The first representative embodiment requires preparation of a custom battery structure that comprises extremely thin and lightweight thin-film solid-state batteries. Because the thin-film batteries will be handled outside laboratory or factory conditions, they need to be mounted on a substantial substrate to make their use practical in the present invention. A plastic celluloid card of credit card form factor is proposed as the substrate. The term "battery card" is proposed for this custom battery structure and will be used hereinafter to refer to it.
 The first representative embodiment of the present invention has two components that together yield a personal energy memorial: a wooden chest memorial 10 and a custom battery structure, referred to herein as a battery card 11. The battery card 11, charged with personal energy harvested in life from the body of the memorial's intended subject, personalizes the wooden chest memorial in two ways: it can be stored in the wooden chest memorial 10 and/or it can be used to power an electronic device comprised by the wooden chest memorial 10. FIGS. 2-13 illustrate various aspects of the first representative embodiment, and FIG. 14 schematically illustrates the method by which a user personalizes the wooden chest memorial 10 with the subject's harvested personal energy to complete the creation of a personal energy memorial of the present invention.
 On the front surface of the wooden chest memorial 10, as shown in FIG. 2, there is a photograph 20 of the subject of the memorial and indicia 21, represented in FIG. 2 by a set of dashed lines. The indicia 21 may identify the subject; it might also include a quote, a poem, a religious verse or the like that is relevant to subject's life. Arranged along all four outer edges of the front surface of the wooden chest memorial 10 is a single, continuous electroluminescent (EL) strip 22, which is chosen as the evincing electronic device in this first representative embodiment for two reasons: its light and its exceptional efficiency. Human beings associate light with life, thus the preferred type of evincing electronic device used in a personal energy memorial is one that produces light, preferably a light that has a warm and glowing appearance, such as an electroluminescent lamp.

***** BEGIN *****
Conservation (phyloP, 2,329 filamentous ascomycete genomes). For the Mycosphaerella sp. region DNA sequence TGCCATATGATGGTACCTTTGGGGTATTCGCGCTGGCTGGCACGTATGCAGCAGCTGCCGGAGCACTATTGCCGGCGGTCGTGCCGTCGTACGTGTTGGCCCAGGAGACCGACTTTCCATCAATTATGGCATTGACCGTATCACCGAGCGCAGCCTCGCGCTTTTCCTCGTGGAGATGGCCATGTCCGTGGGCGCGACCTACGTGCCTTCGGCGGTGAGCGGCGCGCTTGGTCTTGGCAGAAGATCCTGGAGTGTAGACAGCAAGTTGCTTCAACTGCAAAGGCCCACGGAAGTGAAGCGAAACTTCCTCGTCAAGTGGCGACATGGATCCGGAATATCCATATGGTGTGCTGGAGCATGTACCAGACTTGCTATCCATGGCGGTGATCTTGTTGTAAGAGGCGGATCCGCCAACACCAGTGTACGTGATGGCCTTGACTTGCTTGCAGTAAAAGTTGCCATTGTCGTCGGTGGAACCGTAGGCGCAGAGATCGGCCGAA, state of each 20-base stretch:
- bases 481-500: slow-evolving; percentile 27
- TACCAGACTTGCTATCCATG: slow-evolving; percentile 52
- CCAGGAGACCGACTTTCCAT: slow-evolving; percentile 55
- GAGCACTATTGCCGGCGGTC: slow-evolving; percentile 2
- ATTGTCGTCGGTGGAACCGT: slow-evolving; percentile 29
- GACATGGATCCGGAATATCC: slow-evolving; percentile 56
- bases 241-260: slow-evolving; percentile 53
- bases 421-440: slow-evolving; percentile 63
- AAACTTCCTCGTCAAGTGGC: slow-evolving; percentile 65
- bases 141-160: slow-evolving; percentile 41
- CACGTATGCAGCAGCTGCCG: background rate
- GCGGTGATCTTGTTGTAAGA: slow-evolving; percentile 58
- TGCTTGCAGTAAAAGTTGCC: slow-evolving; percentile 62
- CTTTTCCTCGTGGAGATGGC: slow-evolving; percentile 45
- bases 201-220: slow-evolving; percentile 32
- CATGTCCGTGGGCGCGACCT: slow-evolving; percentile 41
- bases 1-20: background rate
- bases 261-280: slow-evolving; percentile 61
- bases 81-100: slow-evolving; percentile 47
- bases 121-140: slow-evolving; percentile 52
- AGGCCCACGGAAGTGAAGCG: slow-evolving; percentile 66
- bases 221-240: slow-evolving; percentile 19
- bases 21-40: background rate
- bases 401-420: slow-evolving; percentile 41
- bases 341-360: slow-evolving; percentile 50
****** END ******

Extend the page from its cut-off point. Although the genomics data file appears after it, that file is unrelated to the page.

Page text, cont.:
Moreover, it is an aim of the present invention to provide survivors with a long-lasting store of their deceased loved one's personal energy. Once the subject of the memorial has passed away, additional personal energy cannot be harvested; therefore, if an electronic device powered by the subject's harvested personal energy is to be included in a personal energy memorial design or system, efficiency and frugality of use should be kept in mind when selecting the device. Electroluminescent lamps are highly efficient, using about forty percent less energy than light emitting diodes of similar specifications. Of course, producers of personal energy memorials will respond to the preferences and needs of their customers when deciding what electronic components, if any, to include, and may find another type of evincing electronic better suited to their personal energy memorial product.
 The top surface of the wooden chest memorial 10 is plated with a thin metal facade 23 that serves as the user interface surface of a touch switch 72, shown in FIG. 7, that turns on or off the EL strip 22 when touched. A second indicia area 24 is centered on the metal facade 23. When a battery card 11, illustrated in FIGS. 3-5, charged with energy harvested from the living body of the subject is inserted into a slot 25 on the right side of the wooden chest memorial 10, a user can operate the EL strip 22 by touching the metal facade 23. The EL strip 22 emits a soft glowing light of a single color that serves several functions: to illuminate the wooden chest memorial 10, to evoke a mood, and, most significantly, to evince the personal energy of the subject of the memorial and thereby evidence its presence. The EL strip 22 "fades in" when turned on, and "fades out" when turned off; the personal energy evinced by the EL strip 22 thus seems to gently wake or go to sleep in response to a user's touch of the metal facade 23 top of the wooden chest memorial 10. A so-called EL driver 71, shown in FIG. 7, facilitates this latter function.
 In a "simplest form" example, the front of the battery card 11 is blank, except for a printed arrow 30 that indicates the leading edge of the battery card 11, where two contact posts 31 are configured and marked for polarity. The front surface could be covered with a final layer of plain matte film that would allow a user to handwrite the name and other information relevant to the person or animal whose harvested personal energy is stored in the battery card 11. In less simple alternatives, the front of the battery card 11 could have standard or customized pre-printed artwork, photography and/or indicia that are applied by the battery card's 11 producer.